- Tour museums and historical homes.
- Tour businesses (furniture making? chainsaw wood carving? food specialties?)
- Attend fairs and festivals (sheep shearing anyone?)
- Get out of that car and walk. Unless it’s not safe, include side streets and residential neighborhoods, not just main thoroughfares. Details you’d have otherwise missed jump out during a stroll.
- Periodically jot down 1-word/1-line impressions since the colorful details can be too easily forgotten by day's end. Write down specifics, not just generalities.
- Stop by the Chamber of Commerce for maps, guide books, real estate guides.
- Chat with waitresses and cashiers--learn where the tourist hot spots are -- and where locals prefer to hang out and what they do for fun.
- Keep your eyes open for flyers regarding special events.
- Turn on the radio and TV to find out what locals are hearing & watching.
- Open up the yellow pages in your hotel room; use your camera’s macro lens to take close-ups of particularly interesting ads.
- Pick up illustrated flora & fauna guide books of the area.
- For the most part keep away from "generic" eateries that you find on every street corner across America. (We've become WAY too homogenized in this country.) Try local specialties so you can describe them for your readers. Pick up those mini-menus at restaurant cashier counters or photograph menus posted outside. Yellow pages often feature menus, too.
- Check out the local paper. Small towns have the most interesting news. The week I picked up a White Mountain Independent, the front page featured articles on a city council debating special event permits, a farmer’s market opening, and the local trails association doing clean-up. And how could any writer not be intrigued by “Belly Button residents raise roof over Catholic noisiness” ?
Take extra batteries and SD cards for your digital camera and plan to take a lot of photos to jog your memory when you return home---down-the-street shots and landscapes or close-ups of unfamiliar flowers. I've found (if someone else is driving, of course!) that a digital camera set on "infinity" focus is fast enough that you can get amazing shots out the front and side windows. Maybe not framing-worthy, but seldom blurred. And don’t forget to pick up postcards of landscapes and exteriors/interiors that are difficult to photograph.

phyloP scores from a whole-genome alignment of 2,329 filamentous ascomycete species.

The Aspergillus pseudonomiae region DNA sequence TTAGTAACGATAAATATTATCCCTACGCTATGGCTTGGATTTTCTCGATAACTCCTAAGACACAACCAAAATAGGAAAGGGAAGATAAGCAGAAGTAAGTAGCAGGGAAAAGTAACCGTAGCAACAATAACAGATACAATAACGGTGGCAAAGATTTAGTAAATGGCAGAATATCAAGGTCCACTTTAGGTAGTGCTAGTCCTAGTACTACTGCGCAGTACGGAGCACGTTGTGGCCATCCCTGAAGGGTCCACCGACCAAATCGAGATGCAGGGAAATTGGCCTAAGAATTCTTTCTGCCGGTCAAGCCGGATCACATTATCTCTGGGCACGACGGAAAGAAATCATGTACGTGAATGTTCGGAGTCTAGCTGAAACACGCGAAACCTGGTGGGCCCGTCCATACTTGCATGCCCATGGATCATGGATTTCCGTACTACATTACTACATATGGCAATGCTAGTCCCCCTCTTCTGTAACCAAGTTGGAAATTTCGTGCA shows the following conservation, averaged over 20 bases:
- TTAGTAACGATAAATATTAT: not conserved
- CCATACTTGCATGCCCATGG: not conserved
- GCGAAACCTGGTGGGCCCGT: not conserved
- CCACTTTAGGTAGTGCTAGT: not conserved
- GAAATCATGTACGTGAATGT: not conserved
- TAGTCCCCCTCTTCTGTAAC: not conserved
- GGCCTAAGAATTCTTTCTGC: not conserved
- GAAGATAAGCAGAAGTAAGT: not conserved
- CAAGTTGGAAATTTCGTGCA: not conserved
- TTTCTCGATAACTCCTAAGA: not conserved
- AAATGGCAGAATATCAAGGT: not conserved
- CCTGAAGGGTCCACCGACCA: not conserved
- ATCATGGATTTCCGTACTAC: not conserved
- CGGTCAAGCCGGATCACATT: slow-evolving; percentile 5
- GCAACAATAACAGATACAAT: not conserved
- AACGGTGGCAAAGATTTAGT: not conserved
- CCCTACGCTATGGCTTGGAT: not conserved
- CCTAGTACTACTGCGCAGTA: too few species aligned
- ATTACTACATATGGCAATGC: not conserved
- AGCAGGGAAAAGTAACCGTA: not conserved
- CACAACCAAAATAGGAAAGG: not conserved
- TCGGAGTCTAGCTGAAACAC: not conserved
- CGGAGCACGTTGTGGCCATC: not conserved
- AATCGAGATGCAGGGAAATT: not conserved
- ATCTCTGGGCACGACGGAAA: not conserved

If you’re writing historicals, keep in mind that much can happen over a 100 year period. The land that’s pasture now may have been heavily timbered until a fire forty years ago. The lake you see may have been manmade in the 1950’s. That big Victorian hotel that looks like it’s been there forever may have been built only ten years ago. So a stop at the library, newspaper or historical society to check out their archives might be a smart move.
I had a delightfully renewing weekend and returned home with an armload of literature, a camera full of photos, and a notebook stuffed with “local color.” More than enough ideas to make my fictional community come alive for many books to come!
Today please share with us what YOU do to make the most of a research road trip! Have you already been on one or are you planning a summer excursion to flesh out your current or future WIP? If you leave your e-mail addy, you’ll be eligible to be entered in a drawing for a $10 gift card from Barnes & Noble so you can buy one of those Benchmark maps of your own story’s area!
An ACFW "Genesis" and RWA Faith, Hope & Love "Touched by Love" award winner, GLYNNA KAYE'S 2009 Steeple Hill Love Inspired DREAMING OF HOME will be followed by another story set in the same Arizona mountain community of Canyon Springs. SECOND CHANCE COURTSHIP releases February 2011!


  1. Oh my, this summer we started off Memorial Weekend by going to Abilene, KS. Mom went for the Alpaca Fiber Fest, I went for the steam train! There were many other things too. Some of the original buildings from the days of Wild Bill Hickok and before. There were reenactments, all kinds of things. I took pictures and video. I was in Wild West heaven.

    Then a few weeks ago, A Walk Through Jerusalem came to town. It's not a huge deal, but I couldn't pass up the opportunity it provided.

    Several towns will be holding celebrations for the 150th Pony Express' anniversary. I hope to make to several. And there is a huge PowWow every year, as well as Railroad Days.

    I try to capture the sights, the sounds, the smells as much as I can and write them down before I forget. And of course I blog about them.

    Researching is my favorite thing about writing. Well, mostly.